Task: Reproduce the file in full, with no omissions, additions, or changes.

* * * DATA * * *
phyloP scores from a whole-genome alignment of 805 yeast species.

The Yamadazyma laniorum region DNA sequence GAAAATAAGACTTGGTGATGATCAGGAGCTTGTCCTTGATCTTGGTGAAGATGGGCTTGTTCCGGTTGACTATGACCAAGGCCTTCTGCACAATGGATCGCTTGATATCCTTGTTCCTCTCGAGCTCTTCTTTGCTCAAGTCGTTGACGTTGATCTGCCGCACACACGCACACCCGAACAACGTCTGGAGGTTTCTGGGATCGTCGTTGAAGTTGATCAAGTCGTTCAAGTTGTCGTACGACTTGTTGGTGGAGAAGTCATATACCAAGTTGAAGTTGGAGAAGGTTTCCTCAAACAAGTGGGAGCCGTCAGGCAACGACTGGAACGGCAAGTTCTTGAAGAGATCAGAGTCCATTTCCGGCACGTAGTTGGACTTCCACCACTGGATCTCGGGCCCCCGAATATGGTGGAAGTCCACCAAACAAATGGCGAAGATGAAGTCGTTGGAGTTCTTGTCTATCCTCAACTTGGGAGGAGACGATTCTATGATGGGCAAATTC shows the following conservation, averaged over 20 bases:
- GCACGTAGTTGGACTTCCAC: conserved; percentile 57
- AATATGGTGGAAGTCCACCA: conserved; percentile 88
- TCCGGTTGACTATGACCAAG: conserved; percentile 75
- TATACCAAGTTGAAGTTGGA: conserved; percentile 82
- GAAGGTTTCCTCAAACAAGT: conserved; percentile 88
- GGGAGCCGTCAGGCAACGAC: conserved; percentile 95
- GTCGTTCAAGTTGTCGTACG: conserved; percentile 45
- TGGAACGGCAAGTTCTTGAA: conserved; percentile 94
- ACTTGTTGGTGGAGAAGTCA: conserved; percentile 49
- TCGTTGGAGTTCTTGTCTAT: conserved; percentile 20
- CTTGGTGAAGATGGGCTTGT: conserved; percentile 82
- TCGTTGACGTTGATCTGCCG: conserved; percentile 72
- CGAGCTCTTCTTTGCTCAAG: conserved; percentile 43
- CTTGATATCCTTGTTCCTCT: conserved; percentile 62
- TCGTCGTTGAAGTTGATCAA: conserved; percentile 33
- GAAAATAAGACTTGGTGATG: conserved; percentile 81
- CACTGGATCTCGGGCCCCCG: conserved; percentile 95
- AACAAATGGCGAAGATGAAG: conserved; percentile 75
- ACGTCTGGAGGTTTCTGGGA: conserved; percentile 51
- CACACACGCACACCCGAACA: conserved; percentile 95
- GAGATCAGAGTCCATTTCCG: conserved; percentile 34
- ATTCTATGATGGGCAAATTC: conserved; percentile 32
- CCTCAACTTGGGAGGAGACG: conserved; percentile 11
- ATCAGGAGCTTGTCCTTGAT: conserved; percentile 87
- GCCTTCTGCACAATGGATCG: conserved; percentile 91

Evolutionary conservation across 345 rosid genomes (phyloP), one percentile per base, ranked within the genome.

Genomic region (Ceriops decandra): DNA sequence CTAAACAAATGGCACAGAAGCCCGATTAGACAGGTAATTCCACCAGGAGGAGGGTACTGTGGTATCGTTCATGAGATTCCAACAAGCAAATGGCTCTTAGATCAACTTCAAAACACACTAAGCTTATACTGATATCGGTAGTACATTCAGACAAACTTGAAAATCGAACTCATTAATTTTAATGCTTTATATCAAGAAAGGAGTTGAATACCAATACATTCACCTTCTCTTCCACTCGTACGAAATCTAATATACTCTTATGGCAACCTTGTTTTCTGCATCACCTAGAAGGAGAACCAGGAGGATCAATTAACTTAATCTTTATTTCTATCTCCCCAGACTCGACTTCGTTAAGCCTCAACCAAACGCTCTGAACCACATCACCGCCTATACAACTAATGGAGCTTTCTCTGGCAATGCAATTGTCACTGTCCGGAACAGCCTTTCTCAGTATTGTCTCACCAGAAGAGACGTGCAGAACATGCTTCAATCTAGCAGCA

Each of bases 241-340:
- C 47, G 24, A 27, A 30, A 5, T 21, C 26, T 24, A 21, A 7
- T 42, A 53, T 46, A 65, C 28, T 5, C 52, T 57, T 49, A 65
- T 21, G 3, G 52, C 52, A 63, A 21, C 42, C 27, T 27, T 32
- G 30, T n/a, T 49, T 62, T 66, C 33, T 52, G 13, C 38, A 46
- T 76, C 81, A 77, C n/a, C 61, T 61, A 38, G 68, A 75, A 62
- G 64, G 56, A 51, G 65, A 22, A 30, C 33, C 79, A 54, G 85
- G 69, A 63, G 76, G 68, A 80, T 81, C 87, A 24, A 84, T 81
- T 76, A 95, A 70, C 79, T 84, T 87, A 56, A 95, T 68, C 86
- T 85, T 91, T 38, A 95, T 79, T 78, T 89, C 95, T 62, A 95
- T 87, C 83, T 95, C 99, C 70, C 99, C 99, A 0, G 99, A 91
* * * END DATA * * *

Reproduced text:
phyloP scores from a whole-genome alignment of 805 yeast species.

The Yamadazyma laniorum region DNA sequence GAAAATAAGACTTGGTGATGATCAGGAGCTTGTCCTTGATCTTGGTGAAGATGGGCTTGTTCCGGTTGACTATGACCAAGGCCTTCTGCACAATGGATCGCTTGATATCCTTGTTCCTCTCGAGCTCTTCTTTGCTCAAGTCGTTGACGTTGATCTGCCGCACACACGCACACCCGAACAACGTCTGGAGGTTTCTGGGATCGTCGTTGAAGTTGATCAAGTCGTTCAAGTTGTCGTACGACTTGTTGGTGGAGAAGTCATATACCAAGTTGAAGTTGGAGAAGGTTTCCTCAAACAAGTGGGAGCCGTCAGGCAACGACTGGAACGGCAAGTTCTTGAAGAGATCAGAGTCCATTTCCGGCACGTAGTTGGACTTCCACCACTGGATCTCGGGCCCCCGAATATGGTGGAAGTCCACCAAACAAATGGCGAAGATGAAGTCGTTGGAGTTCTTGTCTATCCTCAACTTGGGAGGAGACGATTCTATGATGGGCAAATTC shows the following conservation, averaged over 20 bases:
- GCACGTAGTTGGACTTCCAC: conserved; percentile 57
- AATATGGTGGAAGTCCACCA: conserved; percentile 88
- TCCGGTTGACTATGACCAAG: conserved; percentile 75
- TATACCAAGTTGAAGTTGGA: conserved; percentile 82
- GAAGGTTTCCTCAAACAAGT: conserved; percentile 88
- GGGAGCCGTCAGGCAACGAC: conserved; percentile 95
- GTCGTTCAAGTTGTCGTACG: conserved; percentile 45
- TGGAACGGCAAGTTCTTGAA: conserved; percentile 94
- ACTTGTTGGTGGAGAAGTCA: conserved; percentile 49
- TCGTTGGAGTTCTTGTCTAT: conserved; percentile 20
- CTTGGTGAAGATGGGCTTGT: conserved; percentile 82
- TCGTTGACGTTGATCTGCCG: conserved; percentile 72
- CGAGCTCTTCTTTGCTCAAG: conserved; percentile 43
- CTTGATATCCTTGTTCCTCT: conserved; percentile 62
- TCGTCGTTGAAGTTGATCAA: conserved; percentile 33
- GAAAATAAGACTTGGTGATG: conserved; percentile 81
- CACTGGATCTCGGGCCCCCG: conserved; percentile 95
- AACAAATGGCGAAGATGAAG: conserved; percentile 75
- ACGTCTGGAGGTTTCTGGGA: conserved; percentile 51
- CACACACGCACACCCGAACA: conserved; percentile 95
- GAGATCAGAGTCCATTTCCG: conserved; percentile 34
- ATTCTATGATGGGCAAATTC: conserved; percentile 32
- CCTCAACTTGGGAGGAGACG: conserved; percentile 11
- ATCAGGAGCTTGTCCTTGAT: conserved; percentile 87
- GCCTTCTGCACAATGGATCG: conserved; percentile 91

Evolutionary conservation across 345 rosid genomes (phyloP), one percentile per base, ranked within the genome.

Genomic region (Ceriops decandra): DNA sequence CTAAACAAATGGCACAGAAGCCCGATTAGACAGGTAATTCCACCAGGAGGAGGGTACTGTGGTATCGTTCATGAGATTCCAACAAGCAAATGGCTCTTAGATCAACTTCAAAACACACTAAGCTTATACTGATATCGGTAGTACATTCAGACAAACTTGAAAATCGAACTCATTAATTTTAATGCTTTATATCAAGAAAGGAGTTGAATACCAATACATTCACCTTCTCTTCCACTCGTACGAAATCTAATATACTCTTATGGCAACCTTGTTTTCTGCATCACCTAGAAGGAGAACCAGGAGGATCAATTAACTTAATCTTTATTTCTATCTCCCCAGACTCGACTTCGTTAAGCCTCAACCAAACGCTCTGAACCACATCACCGCCTATACAACTAATGGAGCTTTCTCTGGCAATGCAATTGTCACTGTCCGGAACAGCCTTTCTCAGTATTGTCTCACCAGAAGAGACGTGCAGAACATGCTTCAATCTAGCAGCA

Each of bases 241-340:
- C 47, G 24, A 27, A 30, A 5, T 21, C 26, T 24, A 21, A 7
- T 42, A 53, T 46, A 65, C 28, T 5, C 52, T 57, T 49, A 65
- T 21, G 3, G 52, C 52, A 63, A 21, C 42, C 27, T 27, T 32
- G 30, T n/a, T 49, T 62, T 66, C 33, T 52, G 13, C 38, A 46
- T 76, C 81, A 77, C n/a, C 61, T 61, A 38, G 68, A 75, A 62
- G 64, G 56, A 51, G 65, A 22, A 30, C 33, C 79, A 54, G 85
- G 69, A 63, G 76, G 68, A 80, T 81, C 87, A 24, A 84, T 81
- T 76, A 95, A 70, C 79, T 84, T 87, A 56, A 95, T 68, C 86
- T 85, T 91, T 38, A 95, T 79, T 78, T 89, C 95, T 62, A 95
- T 87, C 83, T 95, C 99, C 70, C 99, C 99, A 0, G 99, A 91